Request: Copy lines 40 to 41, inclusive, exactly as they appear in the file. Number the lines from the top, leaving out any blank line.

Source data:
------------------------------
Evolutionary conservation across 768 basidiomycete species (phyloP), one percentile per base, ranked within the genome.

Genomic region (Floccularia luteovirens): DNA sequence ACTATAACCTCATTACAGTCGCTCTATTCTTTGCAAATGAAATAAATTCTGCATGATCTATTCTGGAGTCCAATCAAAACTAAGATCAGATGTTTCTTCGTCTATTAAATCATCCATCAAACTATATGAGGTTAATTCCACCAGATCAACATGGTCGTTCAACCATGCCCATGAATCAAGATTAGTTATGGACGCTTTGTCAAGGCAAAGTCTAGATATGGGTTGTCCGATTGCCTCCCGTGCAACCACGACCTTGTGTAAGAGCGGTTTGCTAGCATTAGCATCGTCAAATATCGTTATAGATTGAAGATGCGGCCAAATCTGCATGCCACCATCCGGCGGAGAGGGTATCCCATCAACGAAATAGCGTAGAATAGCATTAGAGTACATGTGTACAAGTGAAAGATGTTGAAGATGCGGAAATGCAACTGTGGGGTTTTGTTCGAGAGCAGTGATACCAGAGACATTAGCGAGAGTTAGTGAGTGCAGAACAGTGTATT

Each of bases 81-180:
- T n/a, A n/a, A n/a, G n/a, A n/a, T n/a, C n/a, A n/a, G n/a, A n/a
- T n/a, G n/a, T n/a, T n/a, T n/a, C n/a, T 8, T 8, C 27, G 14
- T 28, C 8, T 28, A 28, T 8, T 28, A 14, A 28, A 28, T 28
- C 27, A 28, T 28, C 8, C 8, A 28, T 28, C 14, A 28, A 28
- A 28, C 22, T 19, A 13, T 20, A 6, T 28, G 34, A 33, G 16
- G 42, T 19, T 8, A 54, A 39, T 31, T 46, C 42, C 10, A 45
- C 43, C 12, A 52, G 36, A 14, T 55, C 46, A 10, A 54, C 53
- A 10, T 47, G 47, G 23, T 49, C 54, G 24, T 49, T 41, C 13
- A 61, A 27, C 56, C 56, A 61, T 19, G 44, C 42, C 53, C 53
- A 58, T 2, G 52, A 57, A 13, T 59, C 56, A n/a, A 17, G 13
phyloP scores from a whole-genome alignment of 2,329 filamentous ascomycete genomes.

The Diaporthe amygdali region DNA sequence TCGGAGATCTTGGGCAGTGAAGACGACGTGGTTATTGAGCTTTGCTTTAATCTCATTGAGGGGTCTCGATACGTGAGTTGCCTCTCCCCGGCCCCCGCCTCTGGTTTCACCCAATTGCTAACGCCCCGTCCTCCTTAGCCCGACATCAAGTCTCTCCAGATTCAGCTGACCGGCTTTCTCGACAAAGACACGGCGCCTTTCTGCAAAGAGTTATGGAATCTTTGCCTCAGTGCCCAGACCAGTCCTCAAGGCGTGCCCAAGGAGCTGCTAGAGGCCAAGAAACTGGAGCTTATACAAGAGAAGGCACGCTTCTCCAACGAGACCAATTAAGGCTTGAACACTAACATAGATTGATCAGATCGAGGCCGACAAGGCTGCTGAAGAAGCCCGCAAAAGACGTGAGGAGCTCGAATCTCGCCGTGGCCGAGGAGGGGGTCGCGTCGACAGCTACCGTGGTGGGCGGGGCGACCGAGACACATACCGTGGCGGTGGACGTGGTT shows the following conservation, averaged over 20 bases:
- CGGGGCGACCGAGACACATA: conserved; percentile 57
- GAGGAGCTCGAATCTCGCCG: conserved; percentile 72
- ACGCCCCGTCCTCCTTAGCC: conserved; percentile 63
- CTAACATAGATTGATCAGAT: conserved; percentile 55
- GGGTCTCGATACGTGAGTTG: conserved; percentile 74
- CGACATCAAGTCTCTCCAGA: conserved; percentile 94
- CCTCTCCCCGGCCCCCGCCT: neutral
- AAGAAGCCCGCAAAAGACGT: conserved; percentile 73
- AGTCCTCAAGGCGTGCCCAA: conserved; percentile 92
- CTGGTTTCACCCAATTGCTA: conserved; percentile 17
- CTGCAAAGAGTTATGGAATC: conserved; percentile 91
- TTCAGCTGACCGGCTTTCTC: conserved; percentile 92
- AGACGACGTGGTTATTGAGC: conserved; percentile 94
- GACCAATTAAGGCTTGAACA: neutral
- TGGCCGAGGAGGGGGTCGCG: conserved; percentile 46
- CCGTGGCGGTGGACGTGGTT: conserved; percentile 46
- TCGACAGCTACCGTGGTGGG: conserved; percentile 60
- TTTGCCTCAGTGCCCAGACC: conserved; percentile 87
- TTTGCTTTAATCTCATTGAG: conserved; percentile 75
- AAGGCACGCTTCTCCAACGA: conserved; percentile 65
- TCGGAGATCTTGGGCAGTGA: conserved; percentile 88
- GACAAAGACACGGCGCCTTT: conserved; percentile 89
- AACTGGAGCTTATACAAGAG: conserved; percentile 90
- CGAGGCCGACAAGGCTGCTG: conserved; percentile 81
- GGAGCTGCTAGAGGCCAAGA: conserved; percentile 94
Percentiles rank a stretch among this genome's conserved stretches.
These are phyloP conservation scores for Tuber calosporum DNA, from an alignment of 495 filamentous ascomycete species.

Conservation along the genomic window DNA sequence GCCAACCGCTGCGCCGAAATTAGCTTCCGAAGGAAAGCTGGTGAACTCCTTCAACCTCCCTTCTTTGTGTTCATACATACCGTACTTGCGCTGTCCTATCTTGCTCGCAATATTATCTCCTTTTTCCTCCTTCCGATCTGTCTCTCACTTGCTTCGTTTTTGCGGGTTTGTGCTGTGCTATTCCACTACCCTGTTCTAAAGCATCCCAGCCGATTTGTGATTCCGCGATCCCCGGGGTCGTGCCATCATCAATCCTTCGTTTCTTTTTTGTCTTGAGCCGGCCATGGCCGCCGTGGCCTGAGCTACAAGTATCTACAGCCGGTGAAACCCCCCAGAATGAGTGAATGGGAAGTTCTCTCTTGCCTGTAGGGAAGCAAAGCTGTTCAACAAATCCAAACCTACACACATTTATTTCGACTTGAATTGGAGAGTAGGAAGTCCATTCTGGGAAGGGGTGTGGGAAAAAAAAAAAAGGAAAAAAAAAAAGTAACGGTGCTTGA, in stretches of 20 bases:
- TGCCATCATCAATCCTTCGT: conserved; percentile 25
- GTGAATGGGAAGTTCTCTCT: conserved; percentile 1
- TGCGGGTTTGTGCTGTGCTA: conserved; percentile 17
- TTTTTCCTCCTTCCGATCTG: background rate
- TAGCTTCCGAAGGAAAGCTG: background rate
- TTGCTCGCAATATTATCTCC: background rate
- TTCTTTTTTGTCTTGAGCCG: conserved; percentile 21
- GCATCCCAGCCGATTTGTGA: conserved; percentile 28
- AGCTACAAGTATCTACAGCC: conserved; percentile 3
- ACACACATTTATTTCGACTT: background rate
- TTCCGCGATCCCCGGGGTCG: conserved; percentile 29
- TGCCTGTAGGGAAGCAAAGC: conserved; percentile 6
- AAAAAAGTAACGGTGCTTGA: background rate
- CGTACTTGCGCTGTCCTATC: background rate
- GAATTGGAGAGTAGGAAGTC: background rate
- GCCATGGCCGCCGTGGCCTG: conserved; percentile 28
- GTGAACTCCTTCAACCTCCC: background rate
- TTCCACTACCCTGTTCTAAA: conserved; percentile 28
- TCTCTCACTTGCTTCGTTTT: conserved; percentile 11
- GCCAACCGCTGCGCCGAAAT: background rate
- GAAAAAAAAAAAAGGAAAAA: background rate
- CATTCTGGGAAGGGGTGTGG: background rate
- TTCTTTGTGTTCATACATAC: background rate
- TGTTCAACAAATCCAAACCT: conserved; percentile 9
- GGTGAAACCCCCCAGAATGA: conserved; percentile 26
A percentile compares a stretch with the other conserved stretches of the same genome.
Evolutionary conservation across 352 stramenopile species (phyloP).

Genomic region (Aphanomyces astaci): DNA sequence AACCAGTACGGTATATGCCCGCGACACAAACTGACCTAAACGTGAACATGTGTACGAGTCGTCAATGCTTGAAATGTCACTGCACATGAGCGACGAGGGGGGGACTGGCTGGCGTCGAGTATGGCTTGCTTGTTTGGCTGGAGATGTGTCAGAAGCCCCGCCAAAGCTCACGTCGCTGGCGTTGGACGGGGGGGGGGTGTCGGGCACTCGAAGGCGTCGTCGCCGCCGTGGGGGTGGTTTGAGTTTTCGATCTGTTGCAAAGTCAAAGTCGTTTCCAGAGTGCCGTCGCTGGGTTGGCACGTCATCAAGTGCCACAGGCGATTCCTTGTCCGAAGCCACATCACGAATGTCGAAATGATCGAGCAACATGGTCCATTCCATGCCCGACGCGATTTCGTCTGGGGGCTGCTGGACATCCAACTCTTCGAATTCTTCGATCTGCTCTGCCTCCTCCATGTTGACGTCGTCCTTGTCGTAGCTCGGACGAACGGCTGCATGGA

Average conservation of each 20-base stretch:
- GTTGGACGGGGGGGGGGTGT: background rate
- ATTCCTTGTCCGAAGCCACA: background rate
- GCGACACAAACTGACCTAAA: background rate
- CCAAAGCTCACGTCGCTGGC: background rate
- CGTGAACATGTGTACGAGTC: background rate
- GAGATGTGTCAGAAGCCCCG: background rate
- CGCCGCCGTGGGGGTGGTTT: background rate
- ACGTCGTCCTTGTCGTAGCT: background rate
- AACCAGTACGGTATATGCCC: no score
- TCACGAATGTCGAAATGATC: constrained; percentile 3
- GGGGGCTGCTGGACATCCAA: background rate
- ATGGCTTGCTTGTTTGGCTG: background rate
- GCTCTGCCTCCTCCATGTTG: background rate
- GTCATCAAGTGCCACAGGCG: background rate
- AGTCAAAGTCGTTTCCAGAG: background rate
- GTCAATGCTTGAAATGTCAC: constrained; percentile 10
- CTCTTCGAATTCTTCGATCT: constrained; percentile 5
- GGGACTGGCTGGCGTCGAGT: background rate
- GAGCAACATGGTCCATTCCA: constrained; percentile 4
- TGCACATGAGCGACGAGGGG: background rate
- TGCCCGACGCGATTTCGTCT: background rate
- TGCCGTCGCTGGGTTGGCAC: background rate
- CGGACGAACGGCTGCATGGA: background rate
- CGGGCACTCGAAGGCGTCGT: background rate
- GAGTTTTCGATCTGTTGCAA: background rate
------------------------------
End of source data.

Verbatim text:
- GGAGCTGCTAGAGGCCAAGA: conserved; percentile 94
Percentiles rank a stretch among this genome's conserved stretches.